Mandelson tells Unionists to break log-jam

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The Independent Online

Peter Mandelson declared yesterday that Northern Ireland was on the brink of an "unbreakable peace" if Ulster Unionists agreed to join a power-sharing executive. In a clear plea to David Trimble, the party's leader, the Secretary of State for Northern Ireland suggested that arms decommissioning "can and will" follow the creation of the devolved body.

Peter Mandelson declared yesterday that Northern Ireland was on the brink of an "unbreakable peace" if Ulster Unionists agreed to join a power-sharing executive. In a clear plea to David Trimble, the party's leader, the Secretary of State for Northern Ireland suggested that arms decommissioning "can and will" follow the creation of the devolved body.

Addressing the annual City luncheon of the Ireland Fund of Great Britain, Mr Mandelson made clear that the setting up of the executive was the key to breaking the "log-jam" in the peace process.

His optimism came as Mitchel McLaughlin, Sinn Fein's chairman, said he believed that the former US senator George Mitchell was "very close" to making a judgement on the Good Friday Agreement review talks held at Stormont.

Mr Mandelson told the lunch in London that he had been greatly encouraged by the progress of talks over the past few weeks. He said that he hoped the recent atmosphere of trust between Unionists and republicans should be repeated in an inclusive, locally elected executive.

However, Mr Mandelson stressed that "full implementation" of the Good Friday Agreement was the only way to achieve a lasting peace and called on all parties to keep their nerve. "The peace process is at a crucial stage. I believe now that we have it within our grasp to map out the series of steps and changes capable of achieving an unbreakable peace," he said.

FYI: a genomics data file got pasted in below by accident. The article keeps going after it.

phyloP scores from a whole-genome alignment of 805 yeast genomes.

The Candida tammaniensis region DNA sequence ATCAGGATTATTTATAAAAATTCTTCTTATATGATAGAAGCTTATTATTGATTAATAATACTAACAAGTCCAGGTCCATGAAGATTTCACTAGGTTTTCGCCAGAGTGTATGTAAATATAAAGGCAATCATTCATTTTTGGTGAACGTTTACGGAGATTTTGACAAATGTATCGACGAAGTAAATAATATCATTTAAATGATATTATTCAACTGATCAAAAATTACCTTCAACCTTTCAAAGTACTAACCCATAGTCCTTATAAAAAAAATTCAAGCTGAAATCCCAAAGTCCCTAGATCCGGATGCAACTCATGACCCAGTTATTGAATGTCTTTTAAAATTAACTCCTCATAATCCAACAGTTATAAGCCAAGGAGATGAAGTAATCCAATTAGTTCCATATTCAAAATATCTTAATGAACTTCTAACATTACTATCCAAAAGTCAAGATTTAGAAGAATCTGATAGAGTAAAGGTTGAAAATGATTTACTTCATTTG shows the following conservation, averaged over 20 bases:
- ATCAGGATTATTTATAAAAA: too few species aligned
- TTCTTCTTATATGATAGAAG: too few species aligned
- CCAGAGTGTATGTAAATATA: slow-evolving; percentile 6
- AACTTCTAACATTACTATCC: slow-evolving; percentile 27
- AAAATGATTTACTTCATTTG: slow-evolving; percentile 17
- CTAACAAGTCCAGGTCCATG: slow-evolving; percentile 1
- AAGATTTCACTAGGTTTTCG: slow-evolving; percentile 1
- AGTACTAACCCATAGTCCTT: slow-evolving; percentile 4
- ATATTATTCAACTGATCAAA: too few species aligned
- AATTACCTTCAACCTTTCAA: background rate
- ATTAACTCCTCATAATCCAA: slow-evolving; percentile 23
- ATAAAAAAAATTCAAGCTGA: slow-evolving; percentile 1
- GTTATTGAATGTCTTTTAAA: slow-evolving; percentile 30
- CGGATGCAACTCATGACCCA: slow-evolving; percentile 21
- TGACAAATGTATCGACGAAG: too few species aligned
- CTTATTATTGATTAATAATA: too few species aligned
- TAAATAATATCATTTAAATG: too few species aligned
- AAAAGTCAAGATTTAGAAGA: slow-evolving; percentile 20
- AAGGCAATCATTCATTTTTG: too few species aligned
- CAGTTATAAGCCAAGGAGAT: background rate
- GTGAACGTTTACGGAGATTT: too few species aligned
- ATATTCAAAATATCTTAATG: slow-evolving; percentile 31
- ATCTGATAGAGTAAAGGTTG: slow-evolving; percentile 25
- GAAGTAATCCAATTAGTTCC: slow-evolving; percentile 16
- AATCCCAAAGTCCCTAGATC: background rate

"We need to remove the log-jam that has stopped the implementation of the agreement for the past 18 months and move ahead on all fronts. To do that, we need to set up the executive on which all sides are represented, as set out in the agreement. When that happens, everything can, and will, follow."

Mr Mandelson also said the agreement could only succeed if the IRA proved that it was "fully committed" to the search for peace. "We can do it, but now is the time to show we can do it," he said. "Peace in Northern Ireland is not going to be made by means of smoke and mirrors or any spin-doctoring device. It is going to be made by local politicians - Unionists, nationalists and republicans."

Mr Mandelson was generous in his praise for Mr Trimble and Gerry Adams, the Sinn Fein president, but warned they must turn hope into reality. "It is the key to Northern Ireland's future ... If they blow it ... it will instead be a missed opportunity that will threaten the lives of many for a generation."

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